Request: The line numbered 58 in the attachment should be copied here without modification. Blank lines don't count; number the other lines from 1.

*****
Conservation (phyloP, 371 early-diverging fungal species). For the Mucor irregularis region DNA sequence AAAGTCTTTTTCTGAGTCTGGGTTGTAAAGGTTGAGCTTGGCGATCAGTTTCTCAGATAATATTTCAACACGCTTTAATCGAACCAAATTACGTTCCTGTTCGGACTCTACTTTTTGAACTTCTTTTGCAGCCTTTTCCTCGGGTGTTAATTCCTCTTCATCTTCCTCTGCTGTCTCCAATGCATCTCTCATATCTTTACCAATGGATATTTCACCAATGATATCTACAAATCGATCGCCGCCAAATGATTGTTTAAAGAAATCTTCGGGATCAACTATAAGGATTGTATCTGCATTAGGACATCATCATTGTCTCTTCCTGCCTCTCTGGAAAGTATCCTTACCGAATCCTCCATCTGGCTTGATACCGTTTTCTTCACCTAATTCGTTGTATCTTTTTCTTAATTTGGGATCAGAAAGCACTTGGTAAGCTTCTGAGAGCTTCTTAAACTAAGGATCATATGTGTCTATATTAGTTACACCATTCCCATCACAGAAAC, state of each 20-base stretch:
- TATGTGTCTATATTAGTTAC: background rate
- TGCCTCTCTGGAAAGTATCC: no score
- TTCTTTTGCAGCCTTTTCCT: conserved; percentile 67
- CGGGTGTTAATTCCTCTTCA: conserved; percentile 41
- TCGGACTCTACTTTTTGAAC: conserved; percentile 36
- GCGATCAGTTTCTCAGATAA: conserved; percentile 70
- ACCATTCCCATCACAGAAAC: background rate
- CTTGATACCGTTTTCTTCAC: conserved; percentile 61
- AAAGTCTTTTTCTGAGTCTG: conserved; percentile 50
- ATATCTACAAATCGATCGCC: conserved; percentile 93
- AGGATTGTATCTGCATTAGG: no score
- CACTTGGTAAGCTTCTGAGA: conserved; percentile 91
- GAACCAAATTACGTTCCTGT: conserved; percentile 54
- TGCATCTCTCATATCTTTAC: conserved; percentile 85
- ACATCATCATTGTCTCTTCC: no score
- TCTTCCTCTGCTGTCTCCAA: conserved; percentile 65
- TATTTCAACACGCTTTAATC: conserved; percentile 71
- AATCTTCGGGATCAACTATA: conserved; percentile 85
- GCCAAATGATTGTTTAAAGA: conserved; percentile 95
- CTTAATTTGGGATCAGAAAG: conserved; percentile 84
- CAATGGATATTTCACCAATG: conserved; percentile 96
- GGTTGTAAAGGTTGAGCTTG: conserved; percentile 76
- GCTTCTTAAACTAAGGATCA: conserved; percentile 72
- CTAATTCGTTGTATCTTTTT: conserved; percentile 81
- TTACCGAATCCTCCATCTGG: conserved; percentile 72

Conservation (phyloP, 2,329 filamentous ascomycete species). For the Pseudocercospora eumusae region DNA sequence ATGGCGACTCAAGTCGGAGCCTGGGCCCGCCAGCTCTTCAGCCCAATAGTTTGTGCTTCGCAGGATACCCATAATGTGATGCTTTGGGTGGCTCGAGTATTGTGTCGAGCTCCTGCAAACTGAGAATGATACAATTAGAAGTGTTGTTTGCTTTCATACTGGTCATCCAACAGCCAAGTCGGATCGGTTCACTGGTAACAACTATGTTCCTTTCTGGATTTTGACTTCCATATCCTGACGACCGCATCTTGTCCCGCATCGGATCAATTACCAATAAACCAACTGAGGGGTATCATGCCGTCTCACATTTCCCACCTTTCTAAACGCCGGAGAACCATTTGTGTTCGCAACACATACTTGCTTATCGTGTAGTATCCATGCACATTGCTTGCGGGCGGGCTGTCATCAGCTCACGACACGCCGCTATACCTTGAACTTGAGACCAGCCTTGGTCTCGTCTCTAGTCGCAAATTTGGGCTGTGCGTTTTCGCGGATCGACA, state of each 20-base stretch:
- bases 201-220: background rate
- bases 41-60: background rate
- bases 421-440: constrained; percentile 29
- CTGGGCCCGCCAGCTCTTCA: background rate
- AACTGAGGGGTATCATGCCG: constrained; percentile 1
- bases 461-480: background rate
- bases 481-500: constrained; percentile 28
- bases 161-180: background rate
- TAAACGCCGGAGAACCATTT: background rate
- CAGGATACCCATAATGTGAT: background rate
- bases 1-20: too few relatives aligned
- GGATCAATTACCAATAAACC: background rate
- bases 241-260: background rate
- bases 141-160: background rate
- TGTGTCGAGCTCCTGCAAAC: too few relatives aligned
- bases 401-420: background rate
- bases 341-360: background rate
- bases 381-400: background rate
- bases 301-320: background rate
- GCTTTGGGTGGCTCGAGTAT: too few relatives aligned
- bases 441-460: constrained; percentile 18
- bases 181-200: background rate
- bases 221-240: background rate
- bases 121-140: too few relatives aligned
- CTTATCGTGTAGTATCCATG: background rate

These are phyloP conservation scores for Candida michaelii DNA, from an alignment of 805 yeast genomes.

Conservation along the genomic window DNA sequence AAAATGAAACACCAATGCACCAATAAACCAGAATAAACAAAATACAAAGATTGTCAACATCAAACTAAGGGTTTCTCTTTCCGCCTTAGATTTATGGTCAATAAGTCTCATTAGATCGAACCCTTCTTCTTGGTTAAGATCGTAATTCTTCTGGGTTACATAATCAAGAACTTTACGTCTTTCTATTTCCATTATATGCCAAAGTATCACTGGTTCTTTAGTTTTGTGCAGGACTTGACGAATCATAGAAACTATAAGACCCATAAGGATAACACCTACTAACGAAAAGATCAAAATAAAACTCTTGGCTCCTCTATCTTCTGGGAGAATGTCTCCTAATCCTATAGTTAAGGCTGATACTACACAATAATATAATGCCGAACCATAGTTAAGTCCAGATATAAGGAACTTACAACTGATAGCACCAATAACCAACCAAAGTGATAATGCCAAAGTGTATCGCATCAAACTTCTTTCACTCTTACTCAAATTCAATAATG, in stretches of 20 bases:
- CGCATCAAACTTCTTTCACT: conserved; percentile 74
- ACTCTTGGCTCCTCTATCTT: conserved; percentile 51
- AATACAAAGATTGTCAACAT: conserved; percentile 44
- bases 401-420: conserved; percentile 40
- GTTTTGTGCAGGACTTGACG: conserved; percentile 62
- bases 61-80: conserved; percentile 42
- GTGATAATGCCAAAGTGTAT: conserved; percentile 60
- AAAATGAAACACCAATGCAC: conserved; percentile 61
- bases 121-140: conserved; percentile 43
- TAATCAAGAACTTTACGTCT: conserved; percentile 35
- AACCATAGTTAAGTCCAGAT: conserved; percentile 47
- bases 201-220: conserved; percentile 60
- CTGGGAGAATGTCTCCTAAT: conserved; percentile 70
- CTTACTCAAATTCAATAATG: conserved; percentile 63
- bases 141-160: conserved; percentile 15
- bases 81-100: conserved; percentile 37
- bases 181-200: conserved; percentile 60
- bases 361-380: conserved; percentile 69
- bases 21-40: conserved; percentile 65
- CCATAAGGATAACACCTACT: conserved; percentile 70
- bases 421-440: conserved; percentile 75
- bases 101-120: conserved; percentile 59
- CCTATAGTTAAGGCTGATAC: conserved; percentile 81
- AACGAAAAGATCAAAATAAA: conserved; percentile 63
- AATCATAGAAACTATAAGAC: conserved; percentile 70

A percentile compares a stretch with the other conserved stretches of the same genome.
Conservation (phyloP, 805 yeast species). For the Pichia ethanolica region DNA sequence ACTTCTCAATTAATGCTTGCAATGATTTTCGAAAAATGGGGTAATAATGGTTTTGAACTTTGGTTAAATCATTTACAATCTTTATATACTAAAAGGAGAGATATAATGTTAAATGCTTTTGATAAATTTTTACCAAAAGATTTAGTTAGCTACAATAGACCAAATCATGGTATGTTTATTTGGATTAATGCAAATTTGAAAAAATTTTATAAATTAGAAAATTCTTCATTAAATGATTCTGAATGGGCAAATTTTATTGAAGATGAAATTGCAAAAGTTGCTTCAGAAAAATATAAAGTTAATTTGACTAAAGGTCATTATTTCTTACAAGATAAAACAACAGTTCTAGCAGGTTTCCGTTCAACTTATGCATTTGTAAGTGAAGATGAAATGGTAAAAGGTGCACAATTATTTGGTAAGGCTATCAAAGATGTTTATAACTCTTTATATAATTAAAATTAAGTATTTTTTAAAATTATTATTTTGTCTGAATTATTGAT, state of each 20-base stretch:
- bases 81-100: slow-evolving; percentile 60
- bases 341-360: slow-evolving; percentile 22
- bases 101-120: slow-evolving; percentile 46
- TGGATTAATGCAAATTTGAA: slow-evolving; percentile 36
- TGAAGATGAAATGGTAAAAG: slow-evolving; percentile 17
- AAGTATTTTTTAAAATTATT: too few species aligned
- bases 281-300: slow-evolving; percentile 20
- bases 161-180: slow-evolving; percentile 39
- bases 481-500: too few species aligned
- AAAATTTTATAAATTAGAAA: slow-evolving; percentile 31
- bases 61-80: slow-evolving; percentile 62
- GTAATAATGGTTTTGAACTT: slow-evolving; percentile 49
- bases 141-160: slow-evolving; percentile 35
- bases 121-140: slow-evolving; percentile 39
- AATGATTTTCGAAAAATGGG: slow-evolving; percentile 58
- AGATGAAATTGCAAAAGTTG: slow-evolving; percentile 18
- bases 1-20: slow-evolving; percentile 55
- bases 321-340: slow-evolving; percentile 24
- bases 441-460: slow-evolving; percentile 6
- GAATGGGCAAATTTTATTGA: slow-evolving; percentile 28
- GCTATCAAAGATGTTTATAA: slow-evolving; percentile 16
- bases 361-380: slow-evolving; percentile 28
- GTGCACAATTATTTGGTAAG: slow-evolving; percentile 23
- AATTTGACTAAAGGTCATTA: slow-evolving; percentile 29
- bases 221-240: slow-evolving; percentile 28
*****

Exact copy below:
- bases 401-420: conserved; percentile 40